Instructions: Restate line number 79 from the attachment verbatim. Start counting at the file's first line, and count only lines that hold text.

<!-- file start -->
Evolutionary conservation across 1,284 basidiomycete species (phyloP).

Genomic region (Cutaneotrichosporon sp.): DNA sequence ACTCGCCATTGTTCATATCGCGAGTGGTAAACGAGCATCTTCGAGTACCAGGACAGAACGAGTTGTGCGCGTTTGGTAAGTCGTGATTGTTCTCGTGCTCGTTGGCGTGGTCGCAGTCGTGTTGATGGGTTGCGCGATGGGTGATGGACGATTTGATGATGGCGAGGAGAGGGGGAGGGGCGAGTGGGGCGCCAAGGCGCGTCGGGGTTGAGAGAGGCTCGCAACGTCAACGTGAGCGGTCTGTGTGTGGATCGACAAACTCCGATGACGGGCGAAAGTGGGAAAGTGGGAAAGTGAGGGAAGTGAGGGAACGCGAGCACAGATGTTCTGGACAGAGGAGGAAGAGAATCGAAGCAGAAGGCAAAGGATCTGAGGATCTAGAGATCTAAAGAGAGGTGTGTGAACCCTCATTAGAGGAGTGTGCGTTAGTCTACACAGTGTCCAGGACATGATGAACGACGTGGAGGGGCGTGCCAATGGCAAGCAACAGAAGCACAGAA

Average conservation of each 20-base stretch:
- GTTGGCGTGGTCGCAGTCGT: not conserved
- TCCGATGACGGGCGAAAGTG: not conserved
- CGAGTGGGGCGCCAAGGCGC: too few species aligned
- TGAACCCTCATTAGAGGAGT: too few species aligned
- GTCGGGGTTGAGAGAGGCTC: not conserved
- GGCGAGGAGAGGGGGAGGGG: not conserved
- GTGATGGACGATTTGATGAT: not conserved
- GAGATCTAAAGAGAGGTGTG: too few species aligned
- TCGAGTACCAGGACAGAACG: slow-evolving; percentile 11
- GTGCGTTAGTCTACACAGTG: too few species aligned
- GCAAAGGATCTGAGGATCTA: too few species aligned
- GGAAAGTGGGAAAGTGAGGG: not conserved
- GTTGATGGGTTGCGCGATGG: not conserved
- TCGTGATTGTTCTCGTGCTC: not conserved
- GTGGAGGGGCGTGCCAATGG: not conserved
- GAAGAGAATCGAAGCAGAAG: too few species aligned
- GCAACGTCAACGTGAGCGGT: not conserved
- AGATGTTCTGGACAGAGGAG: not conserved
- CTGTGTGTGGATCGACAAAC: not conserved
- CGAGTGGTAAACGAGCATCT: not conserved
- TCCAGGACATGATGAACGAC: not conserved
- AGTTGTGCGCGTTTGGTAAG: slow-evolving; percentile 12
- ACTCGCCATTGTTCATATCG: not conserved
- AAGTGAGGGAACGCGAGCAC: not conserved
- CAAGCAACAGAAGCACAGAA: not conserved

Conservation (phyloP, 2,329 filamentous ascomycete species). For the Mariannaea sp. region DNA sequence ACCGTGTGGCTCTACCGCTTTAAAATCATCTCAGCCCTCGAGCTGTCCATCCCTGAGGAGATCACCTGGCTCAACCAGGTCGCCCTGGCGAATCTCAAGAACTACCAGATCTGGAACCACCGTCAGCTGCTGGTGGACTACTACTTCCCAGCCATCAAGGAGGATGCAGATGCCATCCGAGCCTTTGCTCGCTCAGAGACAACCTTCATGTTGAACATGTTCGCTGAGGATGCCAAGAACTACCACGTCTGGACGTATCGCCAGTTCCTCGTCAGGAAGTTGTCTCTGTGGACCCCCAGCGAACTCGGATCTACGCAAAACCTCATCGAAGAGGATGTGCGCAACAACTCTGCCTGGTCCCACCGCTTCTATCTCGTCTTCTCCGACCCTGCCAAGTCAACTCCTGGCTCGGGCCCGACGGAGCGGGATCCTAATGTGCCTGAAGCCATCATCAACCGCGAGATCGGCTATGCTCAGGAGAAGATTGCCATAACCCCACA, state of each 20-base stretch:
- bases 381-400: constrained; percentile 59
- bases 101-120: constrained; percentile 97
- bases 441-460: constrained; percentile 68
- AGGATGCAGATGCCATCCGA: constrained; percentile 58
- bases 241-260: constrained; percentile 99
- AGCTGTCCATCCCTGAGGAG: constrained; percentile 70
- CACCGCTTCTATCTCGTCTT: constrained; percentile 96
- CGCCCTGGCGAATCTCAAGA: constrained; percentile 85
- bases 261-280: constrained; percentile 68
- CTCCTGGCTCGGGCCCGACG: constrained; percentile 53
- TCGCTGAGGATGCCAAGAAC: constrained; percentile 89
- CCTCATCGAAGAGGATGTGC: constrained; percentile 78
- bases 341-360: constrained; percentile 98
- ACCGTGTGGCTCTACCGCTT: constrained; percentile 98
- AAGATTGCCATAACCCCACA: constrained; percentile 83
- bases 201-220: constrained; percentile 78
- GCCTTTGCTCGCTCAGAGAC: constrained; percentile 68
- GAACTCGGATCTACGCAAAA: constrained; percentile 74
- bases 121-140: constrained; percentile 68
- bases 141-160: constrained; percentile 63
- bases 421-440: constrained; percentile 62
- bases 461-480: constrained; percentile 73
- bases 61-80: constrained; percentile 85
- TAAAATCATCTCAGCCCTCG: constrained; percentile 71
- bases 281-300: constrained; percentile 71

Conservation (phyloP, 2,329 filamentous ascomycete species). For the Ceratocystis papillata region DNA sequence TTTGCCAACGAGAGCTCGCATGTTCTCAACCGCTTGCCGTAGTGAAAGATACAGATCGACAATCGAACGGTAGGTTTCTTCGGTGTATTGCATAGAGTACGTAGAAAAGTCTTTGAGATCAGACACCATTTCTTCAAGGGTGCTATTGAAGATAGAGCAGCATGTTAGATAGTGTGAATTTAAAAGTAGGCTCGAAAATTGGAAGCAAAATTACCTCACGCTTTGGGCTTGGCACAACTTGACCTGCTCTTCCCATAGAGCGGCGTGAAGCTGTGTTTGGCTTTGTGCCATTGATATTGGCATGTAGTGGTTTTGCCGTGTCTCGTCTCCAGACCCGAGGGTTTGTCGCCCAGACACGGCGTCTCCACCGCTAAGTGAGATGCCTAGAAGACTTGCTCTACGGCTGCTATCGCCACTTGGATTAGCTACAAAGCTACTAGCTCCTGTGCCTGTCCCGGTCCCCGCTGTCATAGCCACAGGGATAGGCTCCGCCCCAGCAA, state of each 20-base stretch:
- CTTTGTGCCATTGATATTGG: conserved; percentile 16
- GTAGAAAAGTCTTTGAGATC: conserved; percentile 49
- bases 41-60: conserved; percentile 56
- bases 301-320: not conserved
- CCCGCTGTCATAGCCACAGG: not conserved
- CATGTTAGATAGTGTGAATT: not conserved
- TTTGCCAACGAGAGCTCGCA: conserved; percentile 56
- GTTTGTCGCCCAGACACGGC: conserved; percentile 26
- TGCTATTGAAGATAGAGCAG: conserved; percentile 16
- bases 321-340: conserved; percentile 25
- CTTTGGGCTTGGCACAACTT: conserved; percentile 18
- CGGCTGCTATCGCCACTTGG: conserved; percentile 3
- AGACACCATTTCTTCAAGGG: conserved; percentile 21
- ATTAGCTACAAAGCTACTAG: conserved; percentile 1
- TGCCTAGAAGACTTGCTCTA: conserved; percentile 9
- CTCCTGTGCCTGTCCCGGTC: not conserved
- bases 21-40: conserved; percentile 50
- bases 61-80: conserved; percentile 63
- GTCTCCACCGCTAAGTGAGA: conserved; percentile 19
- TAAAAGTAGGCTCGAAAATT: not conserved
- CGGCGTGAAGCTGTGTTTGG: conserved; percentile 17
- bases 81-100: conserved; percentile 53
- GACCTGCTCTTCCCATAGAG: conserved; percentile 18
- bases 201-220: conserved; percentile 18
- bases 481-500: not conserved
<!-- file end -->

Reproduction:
- bases 201-220: conserved; percentile 18